Sleep is an essential and evolutionarily conserved process that modifies synapses in the brain to support cognitive functions such as learning and memory. We are interested in understanding the molecular mechanisms of synaptic plasticity with a particular interest in sleep. Using mouse models of human disease as well as primary cultured neurons, we are applying this work to understanding and treating neurodevelopmental disorders including autism and intellectual disability. The lab focuses on biochemistry, pharmacology, animal behavior and genetics.
Our lab tries to understand viral pathogenesis. To do so, we work with two very different viruses – West Nile Virus (WNV) and Kaposi¹s sarcoma-associated herpesvirus (KSHV/HHV-8).
Oral & Craniofacial Biomedicine
Dr. Divaris has diverse research interests and a portfolio interrogating both proximal and distal determinants of oral health and disease, ranging from genomics of oral health traits and behavioral sciences to health disparities and dental education. The core data-generating work is carried our via NIH grants U01-DE025046 (ZOE 2.0 study, “Genome-wide association study of early childhood caries”) and P01HD103133-02S2 (Pediatric HIV/AIDS Cohort Study (PHACS); Biofilm multi-omics in the AMPU UP cohort-research supplement). I am a pediatric dentist with doctoral and postdoctoral training in oral and genetic epidemiology and interests in biological determinants of oral health and disease.
We study host defense mechanisms in the lungs, particularly the inflammatory and innate immune processes important in the pathogenesis and course of bacterial pneumonia, acute lung injury/acute respiratory distress syndrome, and cigarette smoke-associated lung disease. Basic and translational studies address mechanisms of host defense, including recruitment and function of leukocytes, vascular permeability leading to edema, bacterial clearance and resolution. Cell signaling pathways initiated by binding of leukocyte-endothelial cell adhesion molecules and molecular mechanisms underlying the functions of neutrophils are two particular areas.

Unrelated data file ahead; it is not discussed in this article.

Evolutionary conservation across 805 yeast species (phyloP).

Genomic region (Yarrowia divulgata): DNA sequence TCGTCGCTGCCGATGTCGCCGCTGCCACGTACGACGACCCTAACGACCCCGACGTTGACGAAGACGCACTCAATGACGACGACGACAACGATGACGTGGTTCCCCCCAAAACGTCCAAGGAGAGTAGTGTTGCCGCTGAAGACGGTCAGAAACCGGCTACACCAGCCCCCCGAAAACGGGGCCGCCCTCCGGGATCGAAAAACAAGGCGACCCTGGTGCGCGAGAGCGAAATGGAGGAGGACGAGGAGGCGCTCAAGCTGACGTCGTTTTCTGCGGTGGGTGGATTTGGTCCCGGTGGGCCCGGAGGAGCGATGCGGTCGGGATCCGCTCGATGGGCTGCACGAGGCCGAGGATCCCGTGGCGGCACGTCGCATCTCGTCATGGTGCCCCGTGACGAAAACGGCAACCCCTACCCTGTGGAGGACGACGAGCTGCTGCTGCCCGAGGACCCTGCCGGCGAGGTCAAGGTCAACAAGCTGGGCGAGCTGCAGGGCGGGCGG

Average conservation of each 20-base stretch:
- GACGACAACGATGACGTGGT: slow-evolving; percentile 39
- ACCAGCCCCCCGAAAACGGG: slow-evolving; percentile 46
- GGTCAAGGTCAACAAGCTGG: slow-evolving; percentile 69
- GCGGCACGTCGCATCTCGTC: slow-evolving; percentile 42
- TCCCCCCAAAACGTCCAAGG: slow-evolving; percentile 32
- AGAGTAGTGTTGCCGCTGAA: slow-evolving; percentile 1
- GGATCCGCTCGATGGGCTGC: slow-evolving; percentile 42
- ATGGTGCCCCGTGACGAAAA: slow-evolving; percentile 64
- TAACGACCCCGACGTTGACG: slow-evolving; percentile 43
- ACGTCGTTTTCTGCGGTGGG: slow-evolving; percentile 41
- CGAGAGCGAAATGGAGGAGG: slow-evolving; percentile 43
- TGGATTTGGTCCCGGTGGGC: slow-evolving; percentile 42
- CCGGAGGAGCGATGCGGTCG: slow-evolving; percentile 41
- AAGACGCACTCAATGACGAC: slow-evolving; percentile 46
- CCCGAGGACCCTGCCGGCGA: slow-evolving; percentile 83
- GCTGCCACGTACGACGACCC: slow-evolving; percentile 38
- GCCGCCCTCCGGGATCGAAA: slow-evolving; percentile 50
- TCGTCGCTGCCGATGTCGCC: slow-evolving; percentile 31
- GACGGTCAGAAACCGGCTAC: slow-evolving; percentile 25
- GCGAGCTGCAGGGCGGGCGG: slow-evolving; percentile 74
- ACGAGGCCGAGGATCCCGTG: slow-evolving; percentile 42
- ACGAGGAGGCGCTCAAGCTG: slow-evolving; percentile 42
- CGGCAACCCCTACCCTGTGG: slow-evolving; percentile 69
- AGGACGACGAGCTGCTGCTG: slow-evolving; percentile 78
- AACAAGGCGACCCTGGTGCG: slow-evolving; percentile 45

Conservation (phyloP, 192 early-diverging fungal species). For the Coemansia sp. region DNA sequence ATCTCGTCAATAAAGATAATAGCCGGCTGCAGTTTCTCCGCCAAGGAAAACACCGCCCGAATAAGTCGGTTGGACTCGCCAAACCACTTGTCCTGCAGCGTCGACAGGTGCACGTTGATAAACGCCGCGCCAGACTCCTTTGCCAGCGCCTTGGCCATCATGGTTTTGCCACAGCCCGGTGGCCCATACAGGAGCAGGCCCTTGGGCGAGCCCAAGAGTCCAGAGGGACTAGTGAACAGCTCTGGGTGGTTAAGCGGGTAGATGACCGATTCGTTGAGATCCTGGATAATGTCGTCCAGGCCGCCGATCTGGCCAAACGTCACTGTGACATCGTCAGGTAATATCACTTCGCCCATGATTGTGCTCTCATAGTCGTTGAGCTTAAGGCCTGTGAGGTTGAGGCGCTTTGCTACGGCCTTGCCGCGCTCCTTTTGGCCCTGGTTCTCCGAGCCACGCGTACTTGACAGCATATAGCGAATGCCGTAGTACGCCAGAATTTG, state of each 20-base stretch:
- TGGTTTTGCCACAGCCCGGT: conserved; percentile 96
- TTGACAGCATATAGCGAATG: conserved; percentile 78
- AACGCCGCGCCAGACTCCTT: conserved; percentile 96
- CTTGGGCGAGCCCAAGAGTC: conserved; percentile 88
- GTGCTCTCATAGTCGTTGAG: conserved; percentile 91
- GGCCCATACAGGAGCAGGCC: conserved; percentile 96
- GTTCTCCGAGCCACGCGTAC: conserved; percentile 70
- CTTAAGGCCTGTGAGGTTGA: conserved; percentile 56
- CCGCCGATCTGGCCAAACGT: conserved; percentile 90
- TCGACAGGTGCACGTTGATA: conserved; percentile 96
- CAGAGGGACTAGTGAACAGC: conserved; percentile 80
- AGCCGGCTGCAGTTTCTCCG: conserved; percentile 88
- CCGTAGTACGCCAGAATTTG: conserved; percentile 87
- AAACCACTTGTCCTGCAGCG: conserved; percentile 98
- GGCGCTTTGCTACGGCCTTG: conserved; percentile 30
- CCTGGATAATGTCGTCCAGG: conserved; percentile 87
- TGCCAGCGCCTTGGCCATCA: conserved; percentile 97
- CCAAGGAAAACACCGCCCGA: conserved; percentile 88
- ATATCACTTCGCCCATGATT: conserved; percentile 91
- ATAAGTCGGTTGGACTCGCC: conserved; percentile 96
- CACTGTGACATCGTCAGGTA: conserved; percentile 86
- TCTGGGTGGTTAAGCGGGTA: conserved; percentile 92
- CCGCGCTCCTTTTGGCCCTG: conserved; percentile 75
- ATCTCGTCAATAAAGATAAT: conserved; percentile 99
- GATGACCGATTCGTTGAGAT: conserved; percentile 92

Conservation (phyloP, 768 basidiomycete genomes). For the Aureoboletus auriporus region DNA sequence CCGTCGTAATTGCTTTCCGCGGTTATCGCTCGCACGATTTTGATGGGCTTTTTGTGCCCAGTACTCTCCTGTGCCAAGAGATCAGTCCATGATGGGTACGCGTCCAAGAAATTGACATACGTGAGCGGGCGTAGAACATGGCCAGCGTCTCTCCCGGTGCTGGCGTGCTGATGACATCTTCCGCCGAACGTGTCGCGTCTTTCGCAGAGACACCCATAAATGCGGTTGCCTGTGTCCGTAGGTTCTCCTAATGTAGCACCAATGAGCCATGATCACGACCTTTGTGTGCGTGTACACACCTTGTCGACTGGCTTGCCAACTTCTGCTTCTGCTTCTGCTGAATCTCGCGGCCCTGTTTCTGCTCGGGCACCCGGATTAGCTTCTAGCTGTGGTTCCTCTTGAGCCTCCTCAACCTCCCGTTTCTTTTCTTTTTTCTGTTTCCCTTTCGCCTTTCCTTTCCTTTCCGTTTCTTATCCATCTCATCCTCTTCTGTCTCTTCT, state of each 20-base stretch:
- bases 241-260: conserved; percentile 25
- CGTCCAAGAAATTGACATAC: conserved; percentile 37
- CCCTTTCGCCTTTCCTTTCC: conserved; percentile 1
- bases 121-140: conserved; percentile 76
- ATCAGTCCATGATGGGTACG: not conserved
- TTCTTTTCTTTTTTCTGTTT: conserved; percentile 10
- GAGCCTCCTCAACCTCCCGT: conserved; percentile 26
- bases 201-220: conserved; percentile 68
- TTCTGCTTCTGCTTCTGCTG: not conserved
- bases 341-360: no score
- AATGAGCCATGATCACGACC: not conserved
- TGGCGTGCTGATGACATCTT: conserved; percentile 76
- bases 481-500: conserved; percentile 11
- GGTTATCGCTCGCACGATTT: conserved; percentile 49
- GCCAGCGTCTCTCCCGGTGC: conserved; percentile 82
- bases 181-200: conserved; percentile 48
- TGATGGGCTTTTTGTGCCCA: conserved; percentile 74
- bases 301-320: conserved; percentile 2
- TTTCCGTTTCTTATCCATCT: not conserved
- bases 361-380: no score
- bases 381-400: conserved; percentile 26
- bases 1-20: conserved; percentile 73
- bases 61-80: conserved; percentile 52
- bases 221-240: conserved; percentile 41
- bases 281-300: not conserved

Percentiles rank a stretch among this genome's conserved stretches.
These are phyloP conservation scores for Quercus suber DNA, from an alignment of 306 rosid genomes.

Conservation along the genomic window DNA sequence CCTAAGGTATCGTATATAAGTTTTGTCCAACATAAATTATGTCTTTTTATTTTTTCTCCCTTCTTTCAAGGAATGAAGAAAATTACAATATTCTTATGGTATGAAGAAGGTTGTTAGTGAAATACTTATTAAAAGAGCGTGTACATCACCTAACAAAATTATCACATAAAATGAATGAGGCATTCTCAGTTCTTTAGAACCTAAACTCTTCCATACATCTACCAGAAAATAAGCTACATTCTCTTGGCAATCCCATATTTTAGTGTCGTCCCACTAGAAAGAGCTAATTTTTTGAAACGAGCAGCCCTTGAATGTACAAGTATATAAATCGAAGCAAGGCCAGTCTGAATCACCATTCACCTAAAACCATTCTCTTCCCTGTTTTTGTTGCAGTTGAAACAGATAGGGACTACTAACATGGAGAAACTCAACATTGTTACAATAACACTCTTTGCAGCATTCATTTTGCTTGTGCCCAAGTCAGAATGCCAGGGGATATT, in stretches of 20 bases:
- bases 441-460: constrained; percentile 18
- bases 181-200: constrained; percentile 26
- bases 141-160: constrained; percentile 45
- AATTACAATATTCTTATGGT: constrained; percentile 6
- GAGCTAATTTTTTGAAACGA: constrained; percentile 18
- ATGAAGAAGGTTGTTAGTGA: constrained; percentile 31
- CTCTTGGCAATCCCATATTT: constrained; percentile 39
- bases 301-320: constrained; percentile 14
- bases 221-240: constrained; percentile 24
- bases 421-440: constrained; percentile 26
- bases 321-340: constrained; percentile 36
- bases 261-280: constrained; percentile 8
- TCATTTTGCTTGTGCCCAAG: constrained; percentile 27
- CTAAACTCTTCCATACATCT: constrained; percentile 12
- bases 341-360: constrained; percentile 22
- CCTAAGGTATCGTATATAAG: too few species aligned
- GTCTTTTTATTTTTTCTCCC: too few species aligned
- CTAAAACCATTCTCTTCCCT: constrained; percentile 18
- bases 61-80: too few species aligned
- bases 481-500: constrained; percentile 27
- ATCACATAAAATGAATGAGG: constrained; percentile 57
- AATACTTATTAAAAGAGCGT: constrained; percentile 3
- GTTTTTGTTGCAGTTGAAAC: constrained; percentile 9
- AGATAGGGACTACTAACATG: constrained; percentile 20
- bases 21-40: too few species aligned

We use an integrated approach (genomics, proteomics, computational biology) to study the molecular mechanisms of hormone and drug desensitization. Our current focus is on RGS proteins (regulators of G protein signaling) and post-translational modifications including ubiquitination and phosphorylation.
The Dominguez lab studies how gene expression is controlled by proteins that bind RNA. RNA binding proteins control the way RNAs are transcribed, spliced, polyadenylated, exported, degraded, and translated. Areas of research include: (1) Altered RNA-protein interactions in cancer; (2) RNA binding by noncanonical domains; and (3) Cell signaling and RNA processing.
The overall focus of the laboratory is to develop immunotherapy strategies to treat human malignancies. Specifically, one area of research is dedicated to the genetic engineering of immune cells to redirect their specificity to tumor-associated antigens. The most effective strategies developed in the laboratory are then translated into phase I clinical studies since we have access to the cellular therapeutic facility at UNC. The second area of research is dedicated to the tumor microenvironment and the development of engineering strategies aimed at countering its immunosuppressive properties.
Biochemistry & Biophysics, Bioinformatics & Computational Biology, Biology, Genetics & Molecular Biology